What to Know About Getting Married in Your 50s, 60s or 70s
It’s never too late for love. Whether it’s your first or second time down the aisle, there is only one rule: You’re in complete control.
Maybe it took you five or six decades to find true love but you’re finally ready to stroll down that aisle. These golden years unions are certainly deserving of a fabulous celebration, regardless of whether it’s your first go at marriage or your fourth. But just how, exactly, do you define “fabulous” at 50 or even 70-plus?
According to Sally Kilbridge, a New York-based editor who spent decades at Brides magazine, there aren’t actually any hard-and-fast rules about what’s “age-appropriate” for a first-time wedding - anyone can have a traditional ceremony, a huge reception and a registry for fabulous new china. It’s also fine for an older woman to wear a wedding gown if she looks good, says Kilbridge. “Just go for sophistication rather than lots of frills and bows.”
Nevertheless, she adds, most senior sweethearts find that what feels right for them is frequently different than what feels right for a 25-year-old.
“We often find that couples who get married later in life have smaller, more intimate celebrations, their children and grandchildren are typically involved in the engagement and ceremony, and the bridal parties might consist of just a matron-of-honor and a best man,” says Anja Winikka, editor for TheKnot.com. In addition, she notes, the engagement period tends to be shorter, the invitation text typically differs because the couple is probably footing the entire bill, and, of course, the music and décor is likely more Etta James and simple elegance than Lady Gaga and all-out glitz.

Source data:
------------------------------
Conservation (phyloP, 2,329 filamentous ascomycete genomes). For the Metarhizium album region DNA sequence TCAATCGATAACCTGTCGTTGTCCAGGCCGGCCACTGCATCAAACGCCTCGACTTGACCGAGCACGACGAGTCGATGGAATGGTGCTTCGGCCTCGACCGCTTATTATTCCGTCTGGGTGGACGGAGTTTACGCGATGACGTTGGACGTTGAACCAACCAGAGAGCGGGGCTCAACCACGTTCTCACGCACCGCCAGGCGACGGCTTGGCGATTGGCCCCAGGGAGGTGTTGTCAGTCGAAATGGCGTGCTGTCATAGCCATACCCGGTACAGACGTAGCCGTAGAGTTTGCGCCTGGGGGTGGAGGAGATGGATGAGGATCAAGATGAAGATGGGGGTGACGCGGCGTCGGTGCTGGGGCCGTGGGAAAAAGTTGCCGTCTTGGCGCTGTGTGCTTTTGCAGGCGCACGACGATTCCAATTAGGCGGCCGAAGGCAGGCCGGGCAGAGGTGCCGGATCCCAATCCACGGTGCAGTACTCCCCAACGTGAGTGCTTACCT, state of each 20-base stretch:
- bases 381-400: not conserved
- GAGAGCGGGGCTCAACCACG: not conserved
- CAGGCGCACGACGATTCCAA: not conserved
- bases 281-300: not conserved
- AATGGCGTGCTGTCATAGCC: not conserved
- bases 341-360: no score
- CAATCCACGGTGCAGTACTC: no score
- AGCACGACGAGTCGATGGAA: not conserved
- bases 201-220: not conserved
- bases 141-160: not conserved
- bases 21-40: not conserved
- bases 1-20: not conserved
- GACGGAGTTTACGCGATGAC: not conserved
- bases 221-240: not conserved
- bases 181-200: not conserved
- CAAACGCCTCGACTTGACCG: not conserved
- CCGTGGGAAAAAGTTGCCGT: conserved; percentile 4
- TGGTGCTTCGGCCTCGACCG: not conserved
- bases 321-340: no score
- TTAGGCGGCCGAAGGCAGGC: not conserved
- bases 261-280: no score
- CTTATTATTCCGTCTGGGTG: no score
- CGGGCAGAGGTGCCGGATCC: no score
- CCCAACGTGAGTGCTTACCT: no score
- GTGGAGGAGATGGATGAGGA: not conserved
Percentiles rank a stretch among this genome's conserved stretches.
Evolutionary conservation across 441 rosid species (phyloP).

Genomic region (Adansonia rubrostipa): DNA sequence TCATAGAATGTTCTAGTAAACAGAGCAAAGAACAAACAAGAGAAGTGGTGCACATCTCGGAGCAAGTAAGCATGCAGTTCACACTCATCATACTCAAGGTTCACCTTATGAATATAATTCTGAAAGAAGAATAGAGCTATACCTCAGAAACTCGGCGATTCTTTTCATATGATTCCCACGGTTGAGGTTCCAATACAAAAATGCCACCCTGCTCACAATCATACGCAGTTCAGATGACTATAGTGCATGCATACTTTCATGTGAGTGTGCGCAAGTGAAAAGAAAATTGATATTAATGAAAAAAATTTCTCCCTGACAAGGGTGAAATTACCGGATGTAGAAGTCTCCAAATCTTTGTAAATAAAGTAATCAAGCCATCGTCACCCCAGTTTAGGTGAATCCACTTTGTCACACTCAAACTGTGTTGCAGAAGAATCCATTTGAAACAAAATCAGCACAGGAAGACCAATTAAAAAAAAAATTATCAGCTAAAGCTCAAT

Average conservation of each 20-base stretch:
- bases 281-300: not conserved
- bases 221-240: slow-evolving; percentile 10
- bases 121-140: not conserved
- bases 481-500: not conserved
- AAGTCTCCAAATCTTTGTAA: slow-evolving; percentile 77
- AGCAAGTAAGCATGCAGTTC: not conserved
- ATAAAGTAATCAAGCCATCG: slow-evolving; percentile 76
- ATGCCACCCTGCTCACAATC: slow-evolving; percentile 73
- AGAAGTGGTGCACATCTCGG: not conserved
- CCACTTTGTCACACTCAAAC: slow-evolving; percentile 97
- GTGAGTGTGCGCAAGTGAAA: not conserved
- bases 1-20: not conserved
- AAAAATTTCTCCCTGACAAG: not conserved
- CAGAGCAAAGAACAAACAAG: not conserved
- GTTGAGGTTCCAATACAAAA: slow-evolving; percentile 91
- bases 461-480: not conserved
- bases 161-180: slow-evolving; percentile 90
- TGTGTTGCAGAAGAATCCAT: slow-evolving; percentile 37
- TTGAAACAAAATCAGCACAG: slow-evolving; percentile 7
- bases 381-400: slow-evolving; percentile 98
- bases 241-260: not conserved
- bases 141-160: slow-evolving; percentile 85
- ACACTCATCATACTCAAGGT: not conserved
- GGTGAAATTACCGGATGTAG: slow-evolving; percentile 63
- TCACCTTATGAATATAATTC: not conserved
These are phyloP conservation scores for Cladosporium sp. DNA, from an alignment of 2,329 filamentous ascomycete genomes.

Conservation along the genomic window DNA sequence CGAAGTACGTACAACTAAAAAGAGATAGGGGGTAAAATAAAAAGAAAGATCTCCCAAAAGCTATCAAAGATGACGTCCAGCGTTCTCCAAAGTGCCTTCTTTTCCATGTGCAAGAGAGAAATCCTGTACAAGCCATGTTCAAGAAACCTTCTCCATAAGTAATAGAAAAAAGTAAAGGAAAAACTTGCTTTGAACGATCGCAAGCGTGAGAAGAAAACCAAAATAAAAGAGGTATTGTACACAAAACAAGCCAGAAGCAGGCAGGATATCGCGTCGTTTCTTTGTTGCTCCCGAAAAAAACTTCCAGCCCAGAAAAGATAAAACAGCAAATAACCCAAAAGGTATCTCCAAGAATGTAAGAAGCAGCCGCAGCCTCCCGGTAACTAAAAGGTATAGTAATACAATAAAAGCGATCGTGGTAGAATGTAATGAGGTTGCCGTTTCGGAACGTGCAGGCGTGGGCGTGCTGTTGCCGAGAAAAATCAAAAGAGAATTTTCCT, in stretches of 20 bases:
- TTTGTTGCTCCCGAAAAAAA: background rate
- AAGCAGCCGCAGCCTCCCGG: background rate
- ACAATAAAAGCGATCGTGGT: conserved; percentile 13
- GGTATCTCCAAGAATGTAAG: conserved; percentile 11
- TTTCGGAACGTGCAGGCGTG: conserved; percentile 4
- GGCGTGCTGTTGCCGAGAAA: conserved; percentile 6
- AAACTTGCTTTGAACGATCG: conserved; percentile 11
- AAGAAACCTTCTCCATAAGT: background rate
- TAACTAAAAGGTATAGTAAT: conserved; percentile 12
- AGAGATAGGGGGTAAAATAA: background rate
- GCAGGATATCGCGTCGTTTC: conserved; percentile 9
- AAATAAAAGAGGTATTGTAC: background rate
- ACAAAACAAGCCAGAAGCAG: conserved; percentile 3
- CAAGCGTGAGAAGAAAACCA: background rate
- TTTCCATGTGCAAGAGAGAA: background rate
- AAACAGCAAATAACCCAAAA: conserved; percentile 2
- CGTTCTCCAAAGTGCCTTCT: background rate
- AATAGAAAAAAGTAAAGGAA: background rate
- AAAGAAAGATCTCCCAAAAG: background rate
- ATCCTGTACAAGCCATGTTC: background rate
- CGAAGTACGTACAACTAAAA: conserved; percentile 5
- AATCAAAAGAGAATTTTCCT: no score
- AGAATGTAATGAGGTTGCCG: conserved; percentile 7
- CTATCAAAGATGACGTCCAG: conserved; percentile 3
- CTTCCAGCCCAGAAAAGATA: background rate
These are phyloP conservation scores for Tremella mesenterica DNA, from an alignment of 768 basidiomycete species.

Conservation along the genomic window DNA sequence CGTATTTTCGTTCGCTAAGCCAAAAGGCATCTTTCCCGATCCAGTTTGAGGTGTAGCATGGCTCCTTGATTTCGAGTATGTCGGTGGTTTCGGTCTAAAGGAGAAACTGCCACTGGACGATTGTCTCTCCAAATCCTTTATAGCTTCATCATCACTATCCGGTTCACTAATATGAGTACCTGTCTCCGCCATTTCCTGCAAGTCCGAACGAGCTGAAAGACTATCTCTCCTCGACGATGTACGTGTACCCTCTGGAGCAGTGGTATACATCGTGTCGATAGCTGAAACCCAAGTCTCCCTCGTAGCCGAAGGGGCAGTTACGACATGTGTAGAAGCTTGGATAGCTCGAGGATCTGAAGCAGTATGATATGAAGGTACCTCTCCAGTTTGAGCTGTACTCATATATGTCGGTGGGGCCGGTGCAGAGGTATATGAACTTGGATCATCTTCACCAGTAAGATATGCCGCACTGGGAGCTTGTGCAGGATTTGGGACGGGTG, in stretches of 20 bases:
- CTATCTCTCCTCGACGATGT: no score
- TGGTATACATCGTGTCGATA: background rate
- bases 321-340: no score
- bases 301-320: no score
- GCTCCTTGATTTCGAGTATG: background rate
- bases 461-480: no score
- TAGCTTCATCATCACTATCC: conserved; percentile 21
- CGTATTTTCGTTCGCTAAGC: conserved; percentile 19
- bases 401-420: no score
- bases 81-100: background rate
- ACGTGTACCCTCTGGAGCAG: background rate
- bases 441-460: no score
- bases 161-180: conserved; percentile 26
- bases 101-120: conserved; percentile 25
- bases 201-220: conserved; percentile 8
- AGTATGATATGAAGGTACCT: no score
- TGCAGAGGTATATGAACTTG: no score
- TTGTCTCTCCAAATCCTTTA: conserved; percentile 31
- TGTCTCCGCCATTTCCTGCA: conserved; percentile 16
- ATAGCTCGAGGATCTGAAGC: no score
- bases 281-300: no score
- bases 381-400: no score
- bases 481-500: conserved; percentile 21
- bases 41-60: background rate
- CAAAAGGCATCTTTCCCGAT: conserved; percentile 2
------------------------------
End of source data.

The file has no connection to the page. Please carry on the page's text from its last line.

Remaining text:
The Second Time Around
If you happen to be tying the knot for the second-plus time, Kilbridge’s foremost suggestion is to make sure this wedding is very different from previous events. “Don’t go back to the same place, dance to the same first song or take off on the same honeymoon,” she says. “Also, think about who you’re inviting - it’s fine to have your closest loved ones at your second or third wedding, but duplicating the entire guest list time after time could become awkward.”
In general, these once-again weddings also are on the small side, says Winikka, and couples don’t ask for gifts. As for the dress, contrary to popular myth, wearing white is not symbolic of virginity; however, because it remains a rather entrenched belief, many 50-plus brides prefer to don off-white, ivory or pastels.
But while all brides have the right to wear white, the veil is in fact an emblem of girlhood, thus older second-time brides are better off at least forgoing the blusher, if not skipping the veil altogether.
Other than that, getting married when you’re older really has more perks than limitations. Unlike younger couples, chances are you’ll have complete control over your event, so use it as an opportunity incorporate details and activities you love (Home videos of your children! Contra dancing!), and modify traditions to suit your own needs, such as walking down the aisle together.
“The bottom line with later-in-life weddings is that you should go with your gut,” says Kilbridge. “Self-awareness is a gift that comes with time, so make use of it.”